The essential argument about how to create a democratic society that is tolerant of difference revolves around an old and simple question: Do stateways make folkways?
In other words, do laws really change the way people of different social inclinations act toward each other?
The deeply held belief in Western democracies is that they most certainly do. The social contract is just that — a contract. Consequently, even those who would rather not abide by the rules, and who would rather not treat certain minorities with respect, are obliged to. Otherwise, they pay the legal penalty.
In Japan, as in the West, stateways have most definitely made folkways . . . up to a point. Article 22 of the Meiji Constitution, broadly based on the Prussian model of the time, and adopted in 1889, guaranteed freedom of movement, while its Article 29 guaranteed freedom of speech, assembly and association. However, those freedoms in any country are only as assured as the government of the day permits — as the decimation of liberties in Japan in the 1930s and early ’40s proved.
The postwar Constitution, adopted in 1947 and inspired by the U.S. Constitution, contains, in Chapter III, what amounts to a Bill of Rights. But sadly and all too often, incidents occur in Japan that demonstrate a striking lack of tolerance and a gross disrespect for freedom on the part of both the people and their institutions. Despite 117 years of constitutional rule, Japanese folkways — particularly as they relate to tolerance of difference — remain conspicuously feudalistic.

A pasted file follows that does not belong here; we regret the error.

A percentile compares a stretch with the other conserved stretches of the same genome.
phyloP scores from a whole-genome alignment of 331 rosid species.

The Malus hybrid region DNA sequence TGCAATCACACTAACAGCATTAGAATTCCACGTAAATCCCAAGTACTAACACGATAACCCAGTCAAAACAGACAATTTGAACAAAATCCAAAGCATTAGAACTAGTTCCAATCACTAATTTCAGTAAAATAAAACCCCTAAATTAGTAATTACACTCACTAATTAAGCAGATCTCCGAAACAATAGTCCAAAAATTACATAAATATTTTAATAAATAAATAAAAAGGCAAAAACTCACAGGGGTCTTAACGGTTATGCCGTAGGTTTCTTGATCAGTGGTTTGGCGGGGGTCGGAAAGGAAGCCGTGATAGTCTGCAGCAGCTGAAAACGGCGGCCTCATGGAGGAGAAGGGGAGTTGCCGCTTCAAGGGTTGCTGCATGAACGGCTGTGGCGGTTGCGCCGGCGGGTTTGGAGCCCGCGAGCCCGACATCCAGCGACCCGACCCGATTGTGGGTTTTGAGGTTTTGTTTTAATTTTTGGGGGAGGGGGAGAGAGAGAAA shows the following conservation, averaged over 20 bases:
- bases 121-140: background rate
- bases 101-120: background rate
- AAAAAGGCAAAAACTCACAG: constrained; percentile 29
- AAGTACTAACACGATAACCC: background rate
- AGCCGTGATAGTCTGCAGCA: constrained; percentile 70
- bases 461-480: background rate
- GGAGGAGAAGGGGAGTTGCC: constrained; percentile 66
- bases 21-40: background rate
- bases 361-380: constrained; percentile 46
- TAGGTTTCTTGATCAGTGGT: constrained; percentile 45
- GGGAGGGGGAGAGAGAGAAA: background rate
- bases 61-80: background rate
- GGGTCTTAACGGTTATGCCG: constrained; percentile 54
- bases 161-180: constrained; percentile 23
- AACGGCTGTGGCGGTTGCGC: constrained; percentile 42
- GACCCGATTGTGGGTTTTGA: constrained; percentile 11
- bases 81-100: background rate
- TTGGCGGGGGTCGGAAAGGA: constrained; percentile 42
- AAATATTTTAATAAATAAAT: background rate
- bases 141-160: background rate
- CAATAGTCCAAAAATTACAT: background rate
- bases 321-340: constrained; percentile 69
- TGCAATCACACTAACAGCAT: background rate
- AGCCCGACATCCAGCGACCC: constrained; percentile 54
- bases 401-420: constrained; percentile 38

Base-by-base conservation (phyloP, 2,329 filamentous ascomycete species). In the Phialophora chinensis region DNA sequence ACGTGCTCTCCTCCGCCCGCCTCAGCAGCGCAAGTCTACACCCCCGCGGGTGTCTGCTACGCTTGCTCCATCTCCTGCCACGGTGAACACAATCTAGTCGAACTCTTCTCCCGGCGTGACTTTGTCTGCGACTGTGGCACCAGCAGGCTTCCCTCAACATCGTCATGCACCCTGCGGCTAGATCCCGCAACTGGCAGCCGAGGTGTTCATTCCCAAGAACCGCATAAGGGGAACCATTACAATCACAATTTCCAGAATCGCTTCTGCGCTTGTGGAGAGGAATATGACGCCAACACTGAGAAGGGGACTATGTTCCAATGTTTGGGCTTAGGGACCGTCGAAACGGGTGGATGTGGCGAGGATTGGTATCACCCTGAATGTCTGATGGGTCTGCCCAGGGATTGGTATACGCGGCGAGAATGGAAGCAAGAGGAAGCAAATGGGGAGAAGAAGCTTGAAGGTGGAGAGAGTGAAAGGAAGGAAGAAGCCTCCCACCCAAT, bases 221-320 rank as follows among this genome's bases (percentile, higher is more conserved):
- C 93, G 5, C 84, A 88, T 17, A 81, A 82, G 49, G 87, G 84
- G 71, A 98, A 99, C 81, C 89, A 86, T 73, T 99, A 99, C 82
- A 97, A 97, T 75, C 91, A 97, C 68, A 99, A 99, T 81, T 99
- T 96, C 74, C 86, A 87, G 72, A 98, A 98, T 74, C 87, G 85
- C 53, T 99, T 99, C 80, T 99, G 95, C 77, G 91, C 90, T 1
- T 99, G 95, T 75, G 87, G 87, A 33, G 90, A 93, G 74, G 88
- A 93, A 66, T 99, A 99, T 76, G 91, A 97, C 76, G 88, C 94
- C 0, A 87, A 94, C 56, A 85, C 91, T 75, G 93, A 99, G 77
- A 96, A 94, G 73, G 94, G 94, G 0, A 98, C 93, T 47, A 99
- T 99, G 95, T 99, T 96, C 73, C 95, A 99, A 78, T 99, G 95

A recent and disturbing example of this is the treatment meted out to the 12-year-old son of Shoko Asahara, the founder of the terrorist cult Aum Shinrikyo. Asahara has been convicted of perpetrating the heinous sarin gas attack on the Tokyo subway on March 20, 1995. His appeal has failed, and he has been sentenced to hang.
Asahara and his wife, Tomoko, have six children, and all of them have, over the past decade, experienced outrageous discrimination at the hands of both ordinary “law-abiding” citizens and sundry officials.
Constantly ostracized wherever they have gone, they have been forced to move house at least half a dozen times. Local residents have ousted them from neighborhoods and demonstrated noisily in front of their homes. Schools have rejected their admission. All in all, ordinary Japanese have behaved like white bigots in the Deep South before segregation was outlawed. The “social lynch” is an age-old Japanese trait still very much alive and kicking today.
Now, earlier this month, Asahara’s son was refused entry into the Kasukabe Kyoei Junior High School in Saitama Prefecture, despite him having successfully fulfilled the school’s entrance requirements. The school authorities issued a statement, reported in the Asahi Shimbun on April 4, saying that they feared the reaction from the families of other children attending the school.
“It isn’t us, we wouldn’t mind; it’s others,” they claimed — in effect blaming pupils’ parents. We can wash our hands of this without a guilty conscience; it is they who don’t want the child in the school, was what appeared to underpin their stance.